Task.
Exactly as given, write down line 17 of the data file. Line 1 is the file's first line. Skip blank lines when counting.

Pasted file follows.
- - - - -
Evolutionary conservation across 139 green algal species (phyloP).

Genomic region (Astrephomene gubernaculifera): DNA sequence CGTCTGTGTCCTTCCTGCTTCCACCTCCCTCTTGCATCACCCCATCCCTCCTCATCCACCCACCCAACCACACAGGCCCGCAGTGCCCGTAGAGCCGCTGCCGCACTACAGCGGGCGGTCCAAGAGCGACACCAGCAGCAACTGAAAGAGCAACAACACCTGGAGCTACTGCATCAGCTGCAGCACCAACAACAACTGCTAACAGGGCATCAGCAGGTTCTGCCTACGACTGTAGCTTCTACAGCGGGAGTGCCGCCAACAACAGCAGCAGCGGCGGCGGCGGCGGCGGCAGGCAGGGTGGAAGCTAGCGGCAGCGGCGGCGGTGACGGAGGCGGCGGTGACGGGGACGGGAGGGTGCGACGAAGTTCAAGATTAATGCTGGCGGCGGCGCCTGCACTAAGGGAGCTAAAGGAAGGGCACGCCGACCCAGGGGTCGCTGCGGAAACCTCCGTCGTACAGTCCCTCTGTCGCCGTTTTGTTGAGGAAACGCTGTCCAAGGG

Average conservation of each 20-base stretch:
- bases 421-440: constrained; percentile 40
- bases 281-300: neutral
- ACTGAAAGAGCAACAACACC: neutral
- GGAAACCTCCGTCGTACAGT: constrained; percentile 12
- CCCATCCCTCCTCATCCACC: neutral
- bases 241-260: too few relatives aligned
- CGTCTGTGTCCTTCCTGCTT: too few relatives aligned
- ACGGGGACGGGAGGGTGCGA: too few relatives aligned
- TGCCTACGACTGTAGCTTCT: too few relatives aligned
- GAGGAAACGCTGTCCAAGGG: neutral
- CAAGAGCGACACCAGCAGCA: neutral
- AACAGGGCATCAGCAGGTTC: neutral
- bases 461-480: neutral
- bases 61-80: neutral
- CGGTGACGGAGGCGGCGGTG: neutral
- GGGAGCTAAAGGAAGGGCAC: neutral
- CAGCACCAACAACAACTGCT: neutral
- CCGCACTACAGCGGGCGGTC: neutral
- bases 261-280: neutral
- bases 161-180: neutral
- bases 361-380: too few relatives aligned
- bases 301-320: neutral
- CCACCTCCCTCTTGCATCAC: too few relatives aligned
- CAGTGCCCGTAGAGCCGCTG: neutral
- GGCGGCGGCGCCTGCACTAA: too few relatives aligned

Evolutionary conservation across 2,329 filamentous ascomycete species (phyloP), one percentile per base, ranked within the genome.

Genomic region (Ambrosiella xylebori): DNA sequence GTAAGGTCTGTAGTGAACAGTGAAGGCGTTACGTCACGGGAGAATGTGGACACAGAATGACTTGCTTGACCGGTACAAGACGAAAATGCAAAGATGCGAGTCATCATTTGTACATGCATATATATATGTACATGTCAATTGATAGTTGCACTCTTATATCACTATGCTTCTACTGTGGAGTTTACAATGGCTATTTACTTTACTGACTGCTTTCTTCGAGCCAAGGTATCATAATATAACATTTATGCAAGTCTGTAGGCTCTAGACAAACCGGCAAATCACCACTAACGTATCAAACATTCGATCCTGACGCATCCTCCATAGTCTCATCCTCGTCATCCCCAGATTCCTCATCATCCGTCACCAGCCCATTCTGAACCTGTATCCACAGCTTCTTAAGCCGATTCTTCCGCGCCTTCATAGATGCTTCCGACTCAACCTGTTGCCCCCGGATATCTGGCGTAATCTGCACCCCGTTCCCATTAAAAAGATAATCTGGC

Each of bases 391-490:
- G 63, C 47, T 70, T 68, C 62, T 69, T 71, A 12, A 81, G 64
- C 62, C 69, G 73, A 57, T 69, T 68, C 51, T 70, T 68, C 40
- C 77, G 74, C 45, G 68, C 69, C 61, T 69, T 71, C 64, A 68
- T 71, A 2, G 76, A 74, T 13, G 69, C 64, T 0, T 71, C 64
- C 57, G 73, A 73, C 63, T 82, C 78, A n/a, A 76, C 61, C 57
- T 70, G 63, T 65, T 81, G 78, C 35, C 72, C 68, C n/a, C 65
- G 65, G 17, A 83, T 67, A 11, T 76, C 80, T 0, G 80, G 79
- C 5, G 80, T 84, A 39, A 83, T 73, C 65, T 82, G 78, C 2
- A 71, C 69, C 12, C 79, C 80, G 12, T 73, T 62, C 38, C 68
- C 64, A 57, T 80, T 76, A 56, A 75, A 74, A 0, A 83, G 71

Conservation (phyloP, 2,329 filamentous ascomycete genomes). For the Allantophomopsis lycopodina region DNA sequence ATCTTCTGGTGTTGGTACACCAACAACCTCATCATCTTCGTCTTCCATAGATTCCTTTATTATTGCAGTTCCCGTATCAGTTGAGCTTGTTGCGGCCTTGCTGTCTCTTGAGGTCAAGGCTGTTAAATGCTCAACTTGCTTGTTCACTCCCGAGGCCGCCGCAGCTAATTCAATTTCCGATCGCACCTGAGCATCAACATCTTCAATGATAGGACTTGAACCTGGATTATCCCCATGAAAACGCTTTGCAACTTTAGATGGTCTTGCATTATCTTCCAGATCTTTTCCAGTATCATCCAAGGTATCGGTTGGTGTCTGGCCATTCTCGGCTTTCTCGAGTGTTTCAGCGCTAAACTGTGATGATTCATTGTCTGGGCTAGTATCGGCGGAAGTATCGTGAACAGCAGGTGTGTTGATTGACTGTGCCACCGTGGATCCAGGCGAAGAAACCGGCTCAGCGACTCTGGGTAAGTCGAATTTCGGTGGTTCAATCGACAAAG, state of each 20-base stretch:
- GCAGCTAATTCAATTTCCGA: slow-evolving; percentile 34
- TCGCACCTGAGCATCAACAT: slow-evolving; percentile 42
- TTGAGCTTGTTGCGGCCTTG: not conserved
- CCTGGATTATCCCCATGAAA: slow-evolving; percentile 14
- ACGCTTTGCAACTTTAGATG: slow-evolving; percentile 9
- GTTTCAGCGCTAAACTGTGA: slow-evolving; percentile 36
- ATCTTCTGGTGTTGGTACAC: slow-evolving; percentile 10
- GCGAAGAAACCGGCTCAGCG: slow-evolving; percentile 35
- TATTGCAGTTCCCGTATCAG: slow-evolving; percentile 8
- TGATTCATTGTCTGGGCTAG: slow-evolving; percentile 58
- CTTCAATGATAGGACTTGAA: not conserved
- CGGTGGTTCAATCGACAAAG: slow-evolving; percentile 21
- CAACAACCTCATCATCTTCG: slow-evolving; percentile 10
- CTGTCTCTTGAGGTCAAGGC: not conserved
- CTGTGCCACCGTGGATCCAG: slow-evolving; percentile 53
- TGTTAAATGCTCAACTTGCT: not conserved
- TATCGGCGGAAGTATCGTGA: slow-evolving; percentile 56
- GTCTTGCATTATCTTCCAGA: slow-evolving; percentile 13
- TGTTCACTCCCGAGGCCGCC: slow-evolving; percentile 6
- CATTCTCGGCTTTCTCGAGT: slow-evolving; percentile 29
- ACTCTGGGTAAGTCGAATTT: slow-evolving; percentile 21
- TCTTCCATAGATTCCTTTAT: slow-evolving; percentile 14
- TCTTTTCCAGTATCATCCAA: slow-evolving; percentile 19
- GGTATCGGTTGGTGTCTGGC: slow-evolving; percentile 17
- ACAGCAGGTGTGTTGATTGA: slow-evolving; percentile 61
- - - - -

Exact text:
- bases 61-80: neutral